It might be the 7:30 a.m. bus and you might be semi-comatose from a long night of self-anesthesia, but some people do insist on talking into their cell phones about last night's cabbage stew or a lover who smells of cadaver.
You can tell them to be quiet. But this, too might be ignored. So one rider in Philadelphia decided he'd use an alternative method: he says he simply jams all cell phones on his bus.
I know many will be grateful to NBC 10 in Philadelphia for discovering this remarkably simple method at achieving world peace.
"I guess I'm taking the law into my own hands. And, quite frankly, I'm proud of it," the man told NBC.
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The man--whose name is Eric--said he found people talking on their cell phones during rides on public transport both irritating and rude. (Oh, but surely they're interesting, once in a while.)
He said he used a cell phone jammer that he bought online.
Stunningly, one or two of his fellow riders are not entirely enamored of his enterprise. Even more stunningly, one of his fellow riders was an employee of NBC 10.
You may not be able to cope with this consequence, but NBC 10 used a little surreptitious gadget that captured Eric jamming.
NBC 10, having checked with the FCC, tried to explain that his little device wasn't exactly legal in any way. He, though, believes there might be a gray area.
Some might observe that Eric is not the first to want to interfere with communications on public transport. There was an interesting time last year when officials for San Francisco's BART thought it wise to shut travelers' cell phones by flicking a switch.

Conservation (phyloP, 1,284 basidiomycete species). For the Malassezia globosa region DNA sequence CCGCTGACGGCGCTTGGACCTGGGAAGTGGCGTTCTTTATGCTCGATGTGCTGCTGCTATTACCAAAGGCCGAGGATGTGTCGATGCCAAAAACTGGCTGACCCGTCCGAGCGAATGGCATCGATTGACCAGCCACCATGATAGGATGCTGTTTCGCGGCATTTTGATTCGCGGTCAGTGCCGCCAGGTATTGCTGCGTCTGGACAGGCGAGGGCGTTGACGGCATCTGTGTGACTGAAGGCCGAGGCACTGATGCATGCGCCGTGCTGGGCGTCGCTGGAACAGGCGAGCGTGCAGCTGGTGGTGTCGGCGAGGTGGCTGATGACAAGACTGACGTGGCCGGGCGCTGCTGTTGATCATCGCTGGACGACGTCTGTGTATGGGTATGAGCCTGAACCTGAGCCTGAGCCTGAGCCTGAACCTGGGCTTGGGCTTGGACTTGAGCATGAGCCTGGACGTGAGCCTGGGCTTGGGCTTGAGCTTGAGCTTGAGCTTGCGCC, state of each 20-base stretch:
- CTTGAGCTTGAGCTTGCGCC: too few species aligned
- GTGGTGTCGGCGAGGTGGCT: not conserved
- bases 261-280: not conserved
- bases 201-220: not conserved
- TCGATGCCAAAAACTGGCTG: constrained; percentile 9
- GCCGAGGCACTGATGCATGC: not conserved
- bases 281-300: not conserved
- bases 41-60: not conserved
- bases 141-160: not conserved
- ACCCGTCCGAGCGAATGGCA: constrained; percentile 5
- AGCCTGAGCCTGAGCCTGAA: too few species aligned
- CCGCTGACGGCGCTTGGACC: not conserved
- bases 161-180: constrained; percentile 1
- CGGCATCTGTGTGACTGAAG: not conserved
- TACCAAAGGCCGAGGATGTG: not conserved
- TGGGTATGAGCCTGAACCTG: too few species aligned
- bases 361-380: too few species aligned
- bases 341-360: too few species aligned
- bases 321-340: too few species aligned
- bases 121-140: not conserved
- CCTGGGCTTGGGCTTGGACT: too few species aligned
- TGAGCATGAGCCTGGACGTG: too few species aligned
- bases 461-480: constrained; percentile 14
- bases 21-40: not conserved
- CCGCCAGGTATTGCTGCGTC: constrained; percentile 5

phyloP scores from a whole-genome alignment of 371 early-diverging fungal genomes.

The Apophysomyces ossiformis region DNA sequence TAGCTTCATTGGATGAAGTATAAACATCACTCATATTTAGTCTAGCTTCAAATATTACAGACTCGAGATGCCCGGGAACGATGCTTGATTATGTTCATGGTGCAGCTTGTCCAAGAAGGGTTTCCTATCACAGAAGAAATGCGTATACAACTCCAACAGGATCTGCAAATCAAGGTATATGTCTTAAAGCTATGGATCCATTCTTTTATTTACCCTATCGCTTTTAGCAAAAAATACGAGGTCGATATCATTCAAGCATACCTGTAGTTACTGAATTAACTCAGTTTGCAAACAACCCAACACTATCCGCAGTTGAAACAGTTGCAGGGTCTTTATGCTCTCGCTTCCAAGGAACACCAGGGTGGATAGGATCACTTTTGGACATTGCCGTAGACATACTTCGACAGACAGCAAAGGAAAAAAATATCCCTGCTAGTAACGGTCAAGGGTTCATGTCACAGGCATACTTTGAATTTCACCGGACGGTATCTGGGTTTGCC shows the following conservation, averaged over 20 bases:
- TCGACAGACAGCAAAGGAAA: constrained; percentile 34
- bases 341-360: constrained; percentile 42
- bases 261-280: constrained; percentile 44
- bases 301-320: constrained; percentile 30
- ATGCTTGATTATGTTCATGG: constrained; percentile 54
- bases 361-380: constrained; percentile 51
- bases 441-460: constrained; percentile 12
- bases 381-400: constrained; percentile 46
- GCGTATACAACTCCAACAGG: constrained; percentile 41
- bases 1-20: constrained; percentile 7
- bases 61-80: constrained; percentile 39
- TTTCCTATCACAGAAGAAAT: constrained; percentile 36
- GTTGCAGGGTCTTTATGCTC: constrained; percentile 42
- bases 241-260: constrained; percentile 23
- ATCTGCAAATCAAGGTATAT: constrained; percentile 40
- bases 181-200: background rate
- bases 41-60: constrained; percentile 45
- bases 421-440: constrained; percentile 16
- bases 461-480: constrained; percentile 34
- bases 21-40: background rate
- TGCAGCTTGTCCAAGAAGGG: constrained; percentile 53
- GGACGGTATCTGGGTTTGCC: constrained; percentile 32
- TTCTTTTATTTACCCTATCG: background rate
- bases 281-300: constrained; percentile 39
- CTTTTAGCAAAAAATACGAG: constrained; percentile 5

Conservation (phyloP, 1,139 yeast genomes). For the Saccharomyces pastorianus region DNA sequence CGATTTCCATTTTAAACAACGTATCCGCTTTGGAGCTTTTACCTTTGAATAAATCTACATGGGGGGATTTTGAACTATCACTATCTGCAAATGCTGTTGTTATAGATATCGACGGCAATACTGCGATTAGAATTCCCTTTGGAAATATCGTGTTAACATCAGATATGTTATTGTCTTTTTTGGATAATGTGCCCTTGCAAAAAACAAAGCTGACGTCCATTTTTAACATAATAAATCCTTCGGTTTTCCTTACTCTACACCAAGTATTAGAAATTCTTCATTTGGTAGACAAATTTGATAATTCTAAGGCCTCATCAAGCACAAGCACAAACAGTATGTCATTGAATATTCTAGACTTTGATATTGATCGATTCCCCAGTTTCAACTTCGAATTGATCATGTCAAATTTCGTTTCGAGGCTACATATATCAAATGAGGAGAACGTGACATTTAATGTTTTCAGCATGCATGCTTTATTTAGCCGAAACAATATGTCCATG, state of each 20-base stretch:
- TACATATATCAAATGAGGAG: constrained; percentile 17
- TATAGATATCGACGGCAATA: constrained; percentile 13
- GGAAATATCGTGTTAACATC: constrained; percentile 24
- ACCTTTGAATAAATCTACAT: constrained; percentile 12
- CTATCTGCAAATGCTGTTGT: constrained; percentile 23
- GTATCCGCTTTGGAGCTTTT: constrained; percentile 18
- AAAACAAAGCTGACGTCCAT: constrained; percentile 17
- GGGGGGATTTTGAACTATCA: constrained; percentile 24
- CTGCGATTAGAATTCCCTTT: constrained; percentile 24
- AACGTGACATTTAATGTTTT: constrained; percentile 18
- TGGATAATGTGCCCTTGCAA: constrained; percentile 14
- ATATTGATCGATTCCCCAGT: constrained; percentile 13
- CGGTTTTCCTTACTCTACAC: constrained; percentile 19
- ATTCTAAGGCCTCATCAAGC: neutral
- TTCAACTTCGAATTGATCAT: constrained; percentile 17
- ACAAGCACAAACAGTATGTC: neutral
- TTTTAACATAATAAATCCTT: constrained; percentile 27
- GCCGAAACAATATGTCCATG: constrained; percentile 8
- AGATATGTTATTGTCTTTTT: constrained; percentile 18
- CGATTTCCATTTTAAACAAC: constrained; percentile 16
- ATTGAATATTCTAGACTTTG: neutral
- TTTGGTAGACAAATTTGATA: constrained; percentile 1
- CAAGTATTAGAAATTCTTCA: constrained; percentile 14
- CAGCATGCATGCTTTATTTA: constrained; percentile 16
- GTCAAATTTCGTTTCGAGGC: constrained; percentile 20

And what would Eric do if one of those fellow riders was talking on their cell phones because of some emergency?
"Well, of course if there were such a situation on the bus, I imagine I would be right in the middle of it. And I would imagine that would be a very different situation of course, I'd imagine I'd be dialing 911 myself," Eric said, perhaps a little confusingly.
Some will sympathize with Eric's pain. Not so long ago, a lady was thrown off a train after allegedly talking for 16 hours on her cell phone. Non-stop.
Oddly, officials from SEPTA, the Philadelphia bus operator, say that hand-held cell phone jammers don't work on its buses. The cruel might speculate, therefore, that all of these disrupted riders were customers of AT&T.
This would surely be unfair. However, Eric, having now reportedly confirmed that his jammer might put him in the slammer, has promised he will destroy his device.
Thankfully, science may soon come to Eric's rescue--with the recent invention of the SpeechJammer, a device that merely mutes those speaking within 100 feet of you.
The only slight drawback with that, sadly, is that the SpeechJammer is a gun that you point at the talker. Please imagine what fulmination the No. 44 bus might experience if Eric pulled a gun on them to shut them up.